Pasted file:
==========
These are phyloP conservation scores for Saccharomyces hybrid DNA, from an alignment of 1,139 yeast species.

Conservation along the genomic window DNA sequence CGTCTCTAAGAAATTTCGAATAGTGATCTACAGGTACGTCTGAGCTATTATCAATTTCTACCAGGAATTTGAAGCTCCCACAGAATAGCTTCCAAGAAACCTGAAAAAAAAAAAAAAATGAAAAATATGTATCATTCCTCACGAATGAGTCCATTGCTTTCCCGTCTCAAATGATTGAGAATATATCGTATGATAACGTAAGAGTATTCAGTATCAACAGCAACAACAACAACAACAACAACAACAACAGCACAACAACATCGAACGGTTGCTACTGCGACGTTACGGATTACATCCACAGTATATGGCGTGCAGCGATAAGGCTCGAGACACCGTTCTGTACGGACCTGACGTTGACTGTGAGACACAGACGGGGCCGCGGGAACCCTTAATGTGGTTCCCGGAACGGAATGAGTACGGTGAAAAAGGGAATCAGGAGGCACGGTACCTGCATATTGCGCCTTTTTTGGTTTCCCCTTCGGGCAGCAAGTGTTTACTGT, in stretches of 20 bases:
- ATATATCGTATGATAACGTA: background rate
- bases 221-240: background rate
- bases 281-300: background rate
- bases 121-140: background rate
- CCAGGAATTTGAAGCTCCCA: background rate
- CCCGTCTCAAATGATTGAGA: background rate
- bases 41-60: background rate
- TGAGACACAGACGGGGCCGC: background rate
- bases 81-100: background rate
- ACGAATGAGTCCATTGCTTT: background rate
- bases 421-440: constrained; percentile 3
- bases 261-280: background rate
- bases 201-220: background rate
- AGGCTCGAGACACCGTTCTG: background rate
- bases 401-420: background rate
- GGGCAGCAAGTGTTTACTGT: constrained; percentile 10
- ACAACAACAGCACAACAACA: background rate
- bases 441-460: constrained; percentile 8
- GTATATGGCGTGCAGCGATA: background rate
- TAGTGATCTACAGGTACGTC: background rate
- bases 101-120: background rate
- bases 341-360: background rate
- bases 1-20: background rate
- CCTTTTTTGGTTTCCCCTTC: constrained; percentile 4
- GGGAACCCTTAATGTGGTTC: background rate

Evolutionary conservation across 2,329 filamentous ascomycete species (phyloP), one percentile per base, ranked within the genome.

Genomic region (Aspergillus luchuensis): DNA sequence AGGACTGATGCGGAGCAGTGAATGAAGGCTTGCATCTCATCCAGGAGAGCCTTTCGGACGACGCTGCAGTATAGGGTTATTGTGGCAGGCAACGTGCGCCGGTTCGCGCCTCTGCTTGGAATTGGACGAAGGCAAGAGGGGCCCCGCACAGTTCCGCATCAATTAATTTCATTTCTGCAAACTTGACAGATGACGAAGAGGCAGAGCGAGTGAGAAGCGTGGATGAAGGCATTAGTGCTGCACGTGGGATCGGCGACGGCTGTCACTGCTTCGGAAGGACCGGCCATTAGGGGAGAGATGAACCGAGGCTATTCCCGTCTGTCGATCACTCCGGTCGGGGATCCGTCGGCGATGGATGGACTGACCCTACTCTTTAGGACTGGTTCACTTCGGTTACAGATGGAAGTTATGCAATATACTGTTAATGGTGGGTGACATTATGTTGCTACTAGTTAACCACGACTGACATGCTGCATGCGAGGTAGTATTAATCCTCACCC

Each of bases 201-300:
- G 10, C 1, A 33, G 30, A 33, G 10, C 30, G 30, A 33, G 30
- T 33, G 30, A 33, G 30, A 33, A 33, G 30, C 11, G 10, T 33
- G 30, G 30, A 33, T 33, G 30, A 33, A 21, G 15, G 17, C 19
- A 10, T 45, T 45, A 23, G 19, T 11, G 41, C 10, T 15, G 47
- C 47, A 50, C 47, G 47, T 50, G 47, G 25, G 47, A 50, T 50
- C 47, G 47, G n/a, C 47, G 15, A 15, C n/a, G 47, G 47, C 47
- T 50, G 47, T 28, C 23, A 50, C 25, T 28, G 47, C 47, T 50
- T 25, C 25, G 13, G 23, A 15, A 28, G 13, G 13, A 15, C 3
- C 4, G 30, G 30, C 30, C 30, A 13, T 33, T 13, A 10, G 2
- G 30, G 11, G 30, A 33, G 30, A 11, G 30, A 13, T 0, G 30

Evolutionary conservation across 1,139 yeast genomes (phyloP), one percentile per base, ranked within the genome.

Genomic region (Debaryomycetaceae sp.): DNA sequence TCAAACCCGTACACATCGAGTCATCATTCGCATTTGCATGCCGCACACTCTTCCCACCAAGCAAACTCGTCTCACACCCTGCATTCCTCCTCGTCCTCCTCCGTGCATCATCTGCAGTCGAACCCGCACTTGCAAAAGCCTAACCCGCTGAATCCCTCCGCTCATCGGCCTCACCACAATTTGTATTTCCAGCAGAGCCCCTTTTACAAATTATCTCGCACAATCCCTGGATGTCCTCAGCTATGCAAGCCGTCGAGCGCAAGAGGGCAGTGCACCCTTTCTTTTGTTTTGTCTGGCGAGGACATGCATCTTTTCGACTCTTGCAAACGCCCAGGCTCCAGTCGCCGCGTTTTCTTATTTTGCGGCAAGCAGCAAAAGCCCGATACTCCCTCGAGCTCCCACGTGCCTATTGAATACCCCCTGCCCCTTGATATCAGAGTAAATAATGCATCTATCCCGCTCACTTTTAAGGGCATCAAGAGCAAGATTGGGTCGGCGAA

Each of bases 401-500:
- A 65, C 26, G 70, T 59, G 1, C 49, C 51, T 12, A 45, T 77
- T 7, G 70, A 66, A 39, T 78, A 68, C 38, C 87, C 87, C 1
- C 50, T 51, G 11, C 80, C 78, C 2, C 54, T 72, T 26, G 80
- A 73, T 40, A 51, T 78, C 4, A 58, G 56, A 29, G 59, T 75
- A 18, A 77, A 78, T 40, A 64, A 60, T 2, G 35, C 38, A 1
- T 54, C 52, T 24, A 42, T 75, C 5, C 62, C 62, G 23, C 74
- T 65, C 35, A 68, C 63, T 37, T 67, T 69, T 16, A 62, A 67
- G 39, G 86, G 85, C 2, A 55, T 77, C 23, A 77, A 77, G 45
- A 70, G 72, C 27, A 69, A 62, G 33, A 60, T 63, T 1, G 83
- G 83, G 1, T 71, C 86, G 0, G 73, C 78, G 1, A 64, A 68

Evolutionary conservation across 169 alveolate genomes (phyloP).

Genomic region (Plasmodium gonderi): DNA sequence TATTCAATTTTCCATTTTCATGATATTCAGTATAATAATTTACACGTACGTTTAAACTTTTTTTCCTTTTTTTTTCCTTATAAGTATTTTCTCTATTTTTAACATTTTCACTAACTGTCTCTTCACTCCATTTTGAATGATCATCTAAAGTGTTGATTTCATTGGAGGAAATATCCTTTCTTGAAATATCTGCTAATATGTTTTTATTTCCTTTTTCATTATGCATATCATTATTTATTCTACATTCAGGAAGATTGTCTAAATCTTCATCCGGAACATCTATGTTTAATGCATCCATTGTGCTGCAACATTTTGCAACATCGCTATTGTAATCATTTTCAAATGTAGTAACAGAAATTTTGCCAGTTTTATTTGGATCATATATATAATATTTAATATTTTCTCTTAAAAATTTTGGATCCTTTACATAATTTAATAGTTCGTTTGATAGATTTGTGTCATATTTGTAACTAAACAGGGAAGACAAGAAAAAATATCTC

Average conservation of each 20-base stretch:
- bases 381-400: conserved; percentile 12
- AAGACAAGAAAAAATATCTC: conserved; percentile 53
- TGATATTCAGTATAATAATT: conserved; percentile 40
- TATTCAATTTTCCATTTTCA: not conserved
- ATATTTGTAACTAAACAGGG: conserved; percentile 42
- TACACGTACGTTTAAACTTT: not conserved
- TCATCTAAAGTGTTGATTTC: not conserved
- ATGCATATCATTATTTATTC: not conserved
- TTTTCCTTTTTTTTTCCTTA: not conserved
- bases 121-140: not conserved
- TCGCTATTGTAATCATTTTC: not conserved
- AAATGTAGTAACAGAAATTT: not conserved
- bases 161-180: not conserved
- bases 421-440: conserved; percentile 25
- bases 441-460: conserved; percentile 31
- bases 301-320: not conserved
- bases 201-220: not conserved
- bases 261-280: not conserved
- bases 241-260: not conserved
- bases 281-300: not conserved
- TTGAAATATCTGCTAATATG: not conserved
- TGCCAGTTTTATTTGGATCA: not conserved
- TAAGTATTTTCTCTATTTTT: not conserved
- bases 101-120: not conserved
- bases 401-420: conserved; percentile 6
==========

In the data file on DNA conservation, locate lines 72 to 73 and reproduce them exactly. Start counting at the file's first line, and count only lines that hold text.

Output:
- bases 301-320: not conserved
- bases 201-220: not conserved